Senegal has achieved robust economic growth in recent years: 6.5 percent in 2015 and 6.6 percent in 2016. Inflation is under control and the budget deficit has declined from 6.7 percent of GDP in 2011 to 4.2 percent of GDP in 2016. These are the result of broad macroeconomic reforms, including restoring fiscal space by modernizing tax and customs administration and rationalizing public expenditure. The business environment has also improved through reforms in the electricity sector, simplification of procedures to access services, and measures to improve competitiveness. In 2014, the government unveiled the Plan Emergent Senegal, aimed for Senegal to be an emerging market economy by 2035, by making it a hub for West Africa.
|GDP per Capita, U.S. dollars||1331|
| GDP Growth, percent
|Inflation, end of period, percent||1.32|
|General Government Debt, percent||48.33|
|Global Competitiveness Ranking 2017-18||106|
|Doing Business Ranking, 2019||141|
|*Figures are for the period 2017, unless otherwise indicated.|
Objective is to improve the energy mix through: (i) the development of new electricity production capacities; (ii) diversification of energy generation sources; and (iii) enhancement and development of the transmission and distribution network.
- Construction of a 1000 MW thermal gas power plant
- Construction of the Ferlo and Dakar 225 KV networks
- Development of refining capacities, energy storage capacities and exploration of access to LNG
Agriculture, Fisheries, & Food
Objective is to reduce Senegal’s dependence on imported food and to promote Senegalese agriculture as a growth driver.
- Improvement of dairy production through intensification and modernization of farming systemsDevelopment of cereal corridors for rice, millet and maize
- Development of aquaculture industry
- Development of horticulture (fruits and vegetables)
Digital Economy & Tourism
Objective is to establish Dakar as the region’s service hub in areas such as corporate headquarters, health services, education facilities and tourism with a goal of reaching 3 million tourists per year by 2023.
- Digital economy—establishment of digital technology parks to include laying a fiber optic backbone that links regional capital cities and implementation of digital activity centers in cities that have universities.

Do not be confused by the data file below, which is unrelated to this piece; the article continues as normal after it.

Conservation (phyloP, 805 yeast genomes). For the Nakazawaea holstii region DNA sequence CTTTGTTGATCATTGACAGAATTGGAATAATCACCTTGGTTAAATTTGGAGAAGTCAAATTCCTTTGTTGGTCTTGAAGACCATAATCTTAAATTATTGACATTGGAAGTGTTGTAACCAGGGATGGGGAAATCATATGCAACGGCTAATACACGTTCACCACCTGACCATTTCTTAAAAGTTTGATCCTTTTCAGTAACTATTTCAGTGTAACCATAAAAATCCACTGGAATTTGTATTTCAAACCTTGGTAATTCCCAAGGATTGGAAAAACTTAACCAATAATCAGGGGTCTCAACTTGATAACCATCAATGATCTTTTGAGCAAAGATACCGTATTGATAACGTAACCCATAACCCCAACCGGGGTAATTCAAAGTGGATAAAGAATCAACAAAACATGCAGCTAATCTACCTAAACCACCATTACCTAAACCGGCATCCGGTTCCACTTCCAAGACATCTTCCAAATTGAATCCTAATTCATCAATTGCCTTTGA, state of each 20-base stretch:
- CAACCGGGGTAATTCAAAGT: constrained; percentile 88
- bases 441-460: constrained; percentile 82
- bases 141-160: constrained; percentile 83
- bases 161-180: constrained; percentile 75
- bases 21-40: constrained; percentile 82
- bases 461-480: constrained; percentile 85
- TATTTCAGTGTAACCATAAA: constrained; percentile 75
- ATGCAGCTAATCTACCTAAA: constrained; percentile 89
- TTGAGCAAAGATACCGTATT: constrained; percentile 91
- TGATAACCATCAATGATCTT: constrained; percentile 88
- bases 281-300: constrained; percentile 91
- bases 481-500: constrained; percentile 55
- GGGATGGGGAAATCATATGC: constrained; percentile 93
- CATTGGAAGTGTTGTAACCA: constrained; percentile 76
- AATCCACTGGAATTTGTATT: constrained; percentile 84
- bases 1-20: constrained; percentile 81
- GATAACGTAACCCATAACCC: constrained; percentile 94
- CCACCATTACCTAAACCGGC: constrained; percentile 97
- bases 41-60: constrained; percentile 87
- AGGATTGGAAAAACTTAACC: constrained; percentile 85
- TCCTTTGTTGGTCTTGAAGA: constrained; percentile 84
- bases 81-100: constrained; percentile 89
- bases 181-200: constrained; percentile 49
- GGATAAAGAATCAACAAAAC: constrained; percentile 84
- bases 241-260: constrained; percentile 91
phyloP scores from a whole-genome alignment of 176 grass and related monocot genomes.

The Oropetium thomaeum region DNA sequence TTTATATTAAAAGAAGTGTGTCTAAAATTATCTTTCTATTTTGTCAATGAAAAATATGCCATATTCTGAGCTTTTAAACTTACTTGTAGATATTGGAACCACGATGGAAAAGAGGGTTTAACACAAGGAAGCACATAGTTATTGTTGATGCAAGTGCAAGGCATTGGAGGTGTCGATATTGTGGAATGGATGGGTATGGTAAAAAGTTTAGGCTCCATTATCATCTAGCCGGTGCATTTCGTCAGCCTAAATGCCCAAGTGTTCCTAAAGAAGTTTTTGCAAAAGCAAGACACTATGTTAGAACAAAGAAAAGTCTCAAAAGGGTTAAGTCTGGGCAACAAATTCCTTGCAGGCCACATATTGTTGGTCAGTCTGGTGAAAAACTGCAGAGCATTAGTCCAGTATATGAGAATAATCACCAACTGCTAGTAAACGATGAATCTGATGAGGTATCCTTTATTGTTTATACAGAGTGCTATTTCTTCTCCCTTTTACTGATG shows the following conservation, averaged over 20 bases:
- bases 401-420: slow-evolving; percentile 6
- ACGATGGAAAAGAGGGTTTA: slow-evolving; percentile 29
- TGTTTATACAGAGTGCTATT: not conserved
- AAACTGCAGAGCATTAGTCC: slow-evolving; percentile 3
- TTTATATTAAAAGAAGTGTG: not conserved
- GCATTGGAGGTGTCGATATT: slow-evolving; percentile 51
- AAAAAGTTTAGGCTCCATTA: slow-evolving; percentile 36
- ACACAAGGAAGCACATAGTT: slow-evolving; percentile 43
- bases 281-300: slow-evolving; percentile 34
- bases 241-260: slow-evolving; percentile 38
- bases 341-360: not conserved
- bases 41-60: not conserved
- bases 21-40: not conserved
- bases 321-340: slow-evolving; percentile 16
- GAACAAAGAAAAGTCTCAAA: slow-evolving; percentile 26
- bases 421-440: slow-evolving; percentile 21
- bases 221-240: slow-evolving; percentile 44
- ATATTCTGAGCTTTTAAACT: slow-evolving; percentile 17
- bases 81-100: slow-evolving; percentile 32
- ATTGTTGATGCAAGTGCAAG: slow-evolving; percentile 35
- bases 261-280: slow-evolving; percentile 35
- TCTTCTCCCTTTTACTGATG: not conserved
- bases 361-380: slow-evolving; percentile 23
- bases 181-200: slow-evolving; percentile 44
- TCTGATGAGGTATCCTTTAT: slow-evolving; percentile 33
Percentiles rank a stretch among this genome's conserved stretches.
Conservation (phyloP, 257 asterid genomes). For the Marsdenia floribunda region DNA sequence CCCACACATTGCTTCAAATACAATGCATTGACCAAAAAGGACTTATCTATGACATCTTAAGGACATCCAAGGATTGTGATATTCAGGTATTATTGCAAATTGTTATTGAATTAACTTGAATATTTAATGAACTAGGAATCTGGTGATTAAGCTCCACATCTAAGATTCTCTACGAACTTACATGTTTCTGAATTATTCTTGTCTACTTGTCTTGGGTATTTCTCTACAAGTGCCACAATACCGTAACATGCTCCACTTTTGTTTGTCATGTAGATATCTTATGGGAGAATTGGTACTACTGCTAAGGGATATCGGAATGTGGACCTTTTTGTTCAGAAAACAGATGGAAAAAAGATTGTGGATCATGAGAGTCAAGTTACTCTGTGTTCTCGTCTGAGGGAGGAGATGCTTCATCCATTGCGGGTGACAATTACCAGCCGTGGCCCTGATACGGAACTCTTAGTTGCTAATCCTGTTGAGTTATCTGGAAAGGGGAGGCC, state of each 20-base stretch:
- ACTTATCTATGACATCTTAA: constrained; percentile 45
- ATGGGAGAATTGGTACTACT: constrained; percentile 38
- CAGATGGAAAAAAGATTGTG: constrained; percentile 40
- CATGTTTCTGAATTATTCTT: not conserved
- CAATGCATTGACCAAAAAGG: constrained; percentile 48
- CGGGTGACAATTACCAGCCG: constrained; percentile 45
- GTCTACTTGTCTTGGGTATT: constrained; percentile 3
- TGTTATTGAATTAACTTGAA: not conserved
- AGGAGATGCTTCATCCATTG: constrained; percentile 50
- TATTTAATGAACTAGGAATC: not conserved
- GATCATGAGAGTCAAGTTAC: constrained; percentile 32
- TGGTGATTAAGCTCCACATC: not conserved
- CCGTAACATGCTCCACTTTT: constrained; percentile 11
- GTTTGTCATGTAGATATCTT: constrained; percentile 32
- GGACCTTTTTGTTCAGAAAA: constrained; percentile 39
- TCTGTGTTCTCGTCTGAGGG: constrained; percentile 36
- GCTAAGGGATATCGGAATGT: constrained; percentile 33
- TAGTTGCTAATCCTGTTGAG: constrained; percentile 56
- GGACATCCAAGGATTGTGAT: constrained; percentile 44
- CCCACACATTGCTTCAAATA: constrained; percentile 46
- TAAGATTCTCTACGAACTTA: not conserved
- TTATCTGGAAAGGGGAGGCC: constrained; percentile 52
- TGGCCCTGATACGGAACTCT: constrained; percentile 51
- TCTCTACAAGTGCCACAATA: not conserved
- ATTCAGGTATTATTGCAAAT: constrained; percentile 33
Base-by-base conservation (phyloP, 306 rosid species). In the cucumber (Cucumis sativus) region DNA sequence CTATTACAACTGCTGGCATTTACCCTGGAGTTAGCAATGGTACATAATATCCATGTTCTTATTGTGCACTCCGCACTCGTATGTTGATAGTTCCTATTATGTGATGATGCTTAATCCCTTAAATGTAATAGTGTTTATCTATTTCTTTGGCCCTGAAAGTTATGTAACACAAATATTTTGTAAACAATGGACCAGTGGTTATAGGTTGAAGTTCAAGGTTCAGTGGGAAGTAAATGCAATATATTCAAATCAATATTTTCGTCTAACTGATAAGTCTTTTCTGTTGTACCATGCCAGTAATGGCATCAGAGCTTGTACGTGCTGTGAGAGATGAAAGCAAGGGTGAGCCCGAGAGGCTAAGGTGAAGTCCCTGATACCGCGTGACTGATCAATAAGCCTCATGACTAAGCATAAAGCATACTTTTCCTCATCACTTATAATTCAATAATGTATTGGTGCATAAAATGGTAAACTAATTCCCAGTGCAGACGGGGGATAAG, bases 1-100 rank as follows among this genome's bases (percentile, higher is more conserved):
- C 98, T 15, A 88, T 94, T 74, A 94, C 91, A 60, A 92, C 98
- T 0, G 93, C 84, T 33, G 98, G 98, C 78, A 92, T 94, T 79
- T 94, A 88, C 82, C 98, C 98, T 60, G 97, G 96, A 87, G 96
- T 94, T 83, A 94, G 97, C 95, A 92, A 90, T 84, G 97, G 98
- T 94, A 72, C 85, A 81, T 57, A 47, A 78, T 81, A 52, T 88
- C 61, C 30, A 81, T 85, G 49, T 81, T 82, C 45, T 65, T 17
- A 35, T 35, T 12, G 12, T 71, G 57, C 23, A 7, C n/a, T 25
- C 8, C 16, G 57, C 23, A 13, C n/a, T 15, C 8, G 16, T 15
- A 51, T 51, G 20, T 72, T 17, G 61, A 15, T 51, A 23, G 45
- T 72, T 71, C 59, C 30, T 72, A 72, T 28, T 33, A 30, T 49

- Medical services—building, equipping and operating four hospitals in Touba, Kaffrine, Sedhiou and Kedougou
- Tourism—enhance existing tourist areas of Saly Portudal and Casamance; upgrade infrastructure in Point Sarene, Mobodiene and Joal Finion
- Modernize regional airports
Logistics & Industrial Regional Hub
Objective is to position Senegal as the main entry point for business within the sub-region
- Integrated industrial platform of Diamniadio—construction of three warehouses of 7,200 sq. meters, one warehouse of 3,200 sq. meters, one administrative building offering 4,910 sq. meters of offices
- Express regional rail link—construction of an express railway covering the 57km from Dakar to the Blaise Diagne International Airport
- Thies-Touba Highway—construction of 115km of highways to allow fast track connection between main growth areas.
Senegal opted for a liberal economy oriented towards the development of public-private partnerships : water, energy and especially infrastructure with the project of toll motorway Dakar-Diamniadio.
- Highways— Dakar—Diamniadio toll motorway on a line of 31.6 km; A concession period of 30 years; A cost of $ 264 million; PPP ratio 70/30
- Energy— PPPs in the urban electricity production sector are among the first PPP projects experienced in Senegal with the GTI—IPP contract in 1996. IPP Tobene: USD 165 million; IPP GTI: 59 million and IPP Kounoune: 46 million
- Ports— 25 years concession for container terminal and port
of the future with Dubai port world; The ro-ro terminal with the Bolloré group dedicated mainly to the transport of vehicles; The bulk terminal with Necotrans for minerals, phosphate, cement, clinker or coal. These contracts were made with 100% private investments.